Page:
But we are.
This “strong woman” perception is so pervasive that even when Black women exhibit clear signs of PTSD, the illness is not often addressed as the problem—our character is. Our pain is reduced to a personality defect.
“You just need to get yourself together. You’re too much.”
“You’re just being emotional. You’re too sensitive.”
“It happened like ten years ago. Get over it already.”
“You’re so angry.”
I often wonder if there is a connection between the two most common stereotypes of Black women: “angry” and “strong.” Both seem to be convenient ways to dismiss real, deep-rooted pain and to give those who often are our violators (physically, emotionally, psychologically or spiritually) permission to keep piling their stuff on us.
Oh and I can’t forget my church folk,
“You just need to pray about it.”
Yes, I do. Lord knows I pray and you know what? God is a healer, for sure. He has taught me in scripture to “cast my cares on Him” (see 1 Peter 5:7). Though my hands may shake and my emotions may rage and fear may creep in on every side; though the nightmares may come and the tears may fall, I pray.
Why do you think I’m not dead yet?
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In other words, for those like me who are believers and who also live with some degree of PTSD, when the symptoms manifest, it’s not always a function of a lack of faith or prayer.
Here’s a better response: “How can I walk with you through this?”
But of course, that might mean you’ll have to risk helping me unload. A messy, messy endeavor, for sure.
Essence Magazine recently featured a study on PTSD conducted on mostly African Americans and the results are so startling. Roughly 30 percent of respondents had symptoms consistent with PTSD—a rate as high or higher than that of veterans of wars in Vietnam, Iraq and Afghanistan. A third of the women studied had endured sexual assault while others had experienced violence and psychological trauma.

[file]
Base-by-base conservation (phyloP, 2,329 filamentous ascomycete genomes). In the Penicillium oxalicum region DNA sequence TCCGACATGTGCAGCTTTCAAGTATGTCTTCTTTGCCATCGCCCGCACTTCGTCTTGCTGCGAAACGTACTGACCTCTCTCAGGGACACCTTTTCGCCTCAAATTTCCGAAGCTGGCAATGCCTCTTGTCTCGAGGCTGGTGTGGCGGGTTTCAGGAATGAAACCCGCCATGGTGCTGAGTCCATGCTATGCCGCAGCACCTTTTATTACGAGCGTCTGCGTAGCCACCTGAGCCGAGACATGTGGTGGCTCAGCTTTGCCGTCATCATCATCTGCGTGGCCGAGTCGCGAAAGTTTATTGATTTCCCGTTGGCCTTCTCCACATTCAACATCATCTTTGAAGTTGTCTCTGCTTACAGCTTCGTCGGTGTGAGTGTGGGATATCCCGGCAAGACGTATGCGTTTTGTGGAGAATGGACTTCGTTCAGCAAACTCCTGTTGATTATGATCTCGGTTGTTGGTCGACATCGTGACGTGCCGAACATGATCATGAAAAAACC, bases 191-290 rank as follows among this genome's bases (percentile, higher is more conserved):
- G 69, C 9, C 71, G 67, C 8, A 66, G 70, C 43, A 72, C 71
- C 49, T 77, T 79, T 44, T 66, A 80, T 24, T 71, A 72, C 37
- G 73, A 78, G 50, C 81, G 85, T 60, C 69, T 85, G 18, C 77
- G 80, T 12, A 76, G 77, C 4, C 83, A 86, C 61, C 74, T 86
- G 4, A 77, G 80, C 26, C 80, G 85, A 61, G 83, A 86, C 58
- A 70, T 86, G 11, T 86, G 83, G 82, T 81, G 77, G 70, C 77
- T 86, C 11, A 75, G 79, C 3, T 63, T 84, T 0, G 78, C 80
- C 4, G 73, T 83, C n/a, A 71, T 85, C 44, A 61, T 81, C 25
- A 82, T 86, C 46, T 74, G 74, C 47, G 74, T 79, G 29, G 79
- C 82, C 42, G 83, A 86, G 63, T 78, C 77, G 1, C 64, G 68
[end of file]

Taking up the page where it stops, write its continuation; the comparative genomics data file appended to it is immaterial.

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And yet, like so many of those commenting on the Olivia Pope character, too many people oversimplify or disregard this widespread issue. Even those of us living with PTSD run from accepting it. I don’t know how many times I’ve chosen to ignore my fear responses. Too many times I’ve decided to call it something else: “a bad day” or “someone else’s fault.” At the end of the day though, not accepting where you are (a person working through this particular area of her life) is a surefire way to ensure you won’t ever get where you need to be (healed).
Yes, there’s quite a bit of research and information out there about the various sources of and “solutions” to PTSD. There’s even some fascinating research done by Joy De Gruy on PTSS (Post Traumatic Slave Syndrome). But the last thing I want to do is exasperate any real or perceived pathologies of Black women. There’s enough of that already. Here’s the point, I guess. A significant enough number of Black women have PTSD. Others of us don’t. But for those of us who do, I think it’s important to be aware of the disparities in how PTSD is viewed, discussed or handled in Black women as opposed to other groups.
On television and in real life.
Tracey M. Lewis-Giggetts is a writer, educator, and publisher based out of the metro Philadelphia area. Most of her work probes the intersection of faith/spirituality with social issues related to identity and culture (race, class, gender, etc.). Tracey’s writing has appeared in numerous publications online and in print. Read more at http://www.traceymlewis.com.